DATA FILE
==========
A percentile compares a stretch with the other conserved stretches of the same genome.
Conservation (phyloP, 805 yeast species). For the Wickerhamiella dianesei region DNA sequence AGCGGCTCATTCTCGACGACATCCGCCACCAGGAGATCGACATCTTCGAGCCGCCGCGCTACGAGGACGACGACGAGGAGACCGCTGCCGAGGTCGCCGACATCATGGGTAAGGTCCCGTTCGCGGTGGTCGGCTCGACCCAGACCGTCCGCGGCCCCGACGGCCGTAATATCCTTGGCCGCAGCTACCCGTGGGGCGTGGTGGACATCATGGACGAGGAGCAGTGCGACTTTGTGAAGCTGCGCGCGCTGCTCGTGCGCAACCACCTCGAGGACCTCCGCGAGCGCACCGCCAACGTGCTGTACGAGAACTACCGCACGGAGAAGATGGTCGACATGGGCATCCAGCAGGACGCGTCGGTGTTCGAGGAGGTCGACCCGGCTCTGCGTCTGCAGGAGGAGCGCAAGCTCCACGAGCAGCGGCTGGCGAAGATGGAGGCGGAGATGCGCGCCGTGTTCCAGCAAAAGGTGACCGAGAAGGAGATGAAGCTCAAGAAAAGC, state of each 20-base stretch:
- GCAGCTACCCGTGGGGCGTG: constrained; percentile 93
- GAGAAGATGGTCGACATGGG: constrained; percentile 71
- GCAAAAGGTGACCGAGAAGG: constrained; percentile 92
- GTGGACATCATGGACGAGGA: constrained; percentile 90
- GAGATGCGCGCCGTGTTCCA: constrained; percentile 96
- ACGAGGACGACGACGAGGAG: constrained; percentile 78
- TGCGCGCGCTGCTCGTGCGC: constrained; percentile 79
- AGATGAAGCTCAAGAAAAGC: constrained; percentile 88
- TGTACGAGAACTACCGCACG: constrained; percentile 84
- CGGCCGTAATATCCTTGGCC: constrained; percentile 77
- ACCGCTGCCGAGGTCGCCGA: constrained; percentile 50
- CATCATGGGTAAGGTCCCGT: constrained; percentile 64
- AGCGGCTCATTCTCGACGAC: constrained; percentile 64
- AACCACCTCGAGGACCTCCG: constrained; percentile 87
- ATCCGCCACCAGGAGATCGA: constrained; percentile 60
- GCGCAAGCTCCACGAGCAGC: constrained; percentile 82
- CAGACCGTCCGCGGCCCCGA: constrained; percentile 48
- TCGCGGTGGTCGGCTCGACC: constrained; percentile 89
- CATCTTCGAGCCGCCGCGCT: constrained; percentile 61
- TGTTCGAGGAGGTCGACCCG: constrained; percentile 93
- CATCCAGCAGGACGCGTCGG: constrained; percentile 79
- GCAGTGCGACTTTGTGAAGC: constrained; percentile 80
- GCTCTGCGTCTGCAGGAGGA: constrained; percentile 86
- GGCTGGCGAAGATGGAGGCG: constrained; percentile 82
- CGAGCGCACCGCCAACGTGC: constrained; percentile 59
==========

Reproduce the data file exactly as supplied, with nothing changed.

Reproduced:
A percentile compares a stretch with the other conserved stretches of the same genome.
Conservation (phyloP, 805 yeast species). For the Wickerhamiella dianesei region DNA sequence AGCGGCTCATTCTCGACGACATCCGCCACCAGGAGATCGACATCTTCGAGCCGCCGCGCTACGAGGACGACGACGAGGAGACCGCTGCCGAGGTCGCCGACATCATGGGTAAGGTCCCGTTCGCGGTGGTCGGCTCGACCCAGACCGTCCGCGGCCCCGACGGCCGTAATATCCTTGGCCGCAGCTACCCGTGGGGCGTGGTGGACATCATGGACGAGGAGCAGTGCGACTTTGTGAAGCTGCGCGCGCTGCTCGTGCGCAACCACCTCGAGGACCTCCGCGAGCGCACCGCCAACGTGCTGTACGAGAACTACCGCACGGAGAAGATGGTCGACATGGGCATCCAGCAGGACGCGTCGGTGTTCGAGGAGGTCGACCCGGCTCTGCGTCTGCAGGAGGAGCGCAAGCTCCACGAGCAGCGGCTGGCGAAGATGGAGGCGGAGATGCGCGCCGTGTTCCAGCAAAAGGTGACCGAGAAGGAGATGAAGCTCAAGAAAAGC, state of each 20-base stretch:
- GCAGCTACCCGTGGGGCGTG: constrained; percentile 93
- GAGAAGATGGTCGACATGGG: constrained; percentile 71
- GCAAAAGGTGACCGAGAAGG: constrained; percentile 92
- GTGGACATCATGGACGAGGA: constrained; percentile 90
- GAGATGCGCGCCGTGTTCCA: constrained; percentile 96
- ACGAGGACGACGACGAGGAG: constrained; percentile 78
- TGCGCGCGCTGCTCGTGCGC: constrained; percentile 79
- AGATGAAGCTCAAGAAAAGC: constrained; percentile 88
- TGTACGAGAACTACCGCACG: constrained; percentile 84
- CGGCCGTAATATCCTTGGCC: constrained; percentile 77
- ACCGCTGCCGAGGTCGCCGA: constrained; percentile 50
- CATCATGGGTAAGGTCCCGT: constrained; percentile 64
- AGCGGCTCATTCTCGACGAC: constrained; percentile 64
- AACCACCTCGAGGACCTCCG: constrained; percentile 87
- ATCCGCCACCAGGAGATCGA: constrained; percentile 60
- GCGCAAGCTCCACGAGCAGC: constrained; percentile 82
- CAGACCGTCCGCGGCCCCGA: constrained; percentile 48
- TCGCGGTGGTCGGCTCGACC: constrained; percentile 89
- CATCTTCGAGCCGCCGCGCT: constrained; percentile 61
- TGTTCGAGGAGGTCGACCCG: constrained; percentile 93
- CATCCAGCAGGACGCGTCGG: constrained; percentile 79
- GCAGTGCGACTTTGTGAAGC: constrained; percentile 80
- GCTCTGCGTCTGCAGGAGGA: constrained; percentile 86
- GGCTGGCGAAGATGGAGGCG: constrained; percentile 82
- CGAGCGCACCGCCAACGTGC: constrained; percentile 59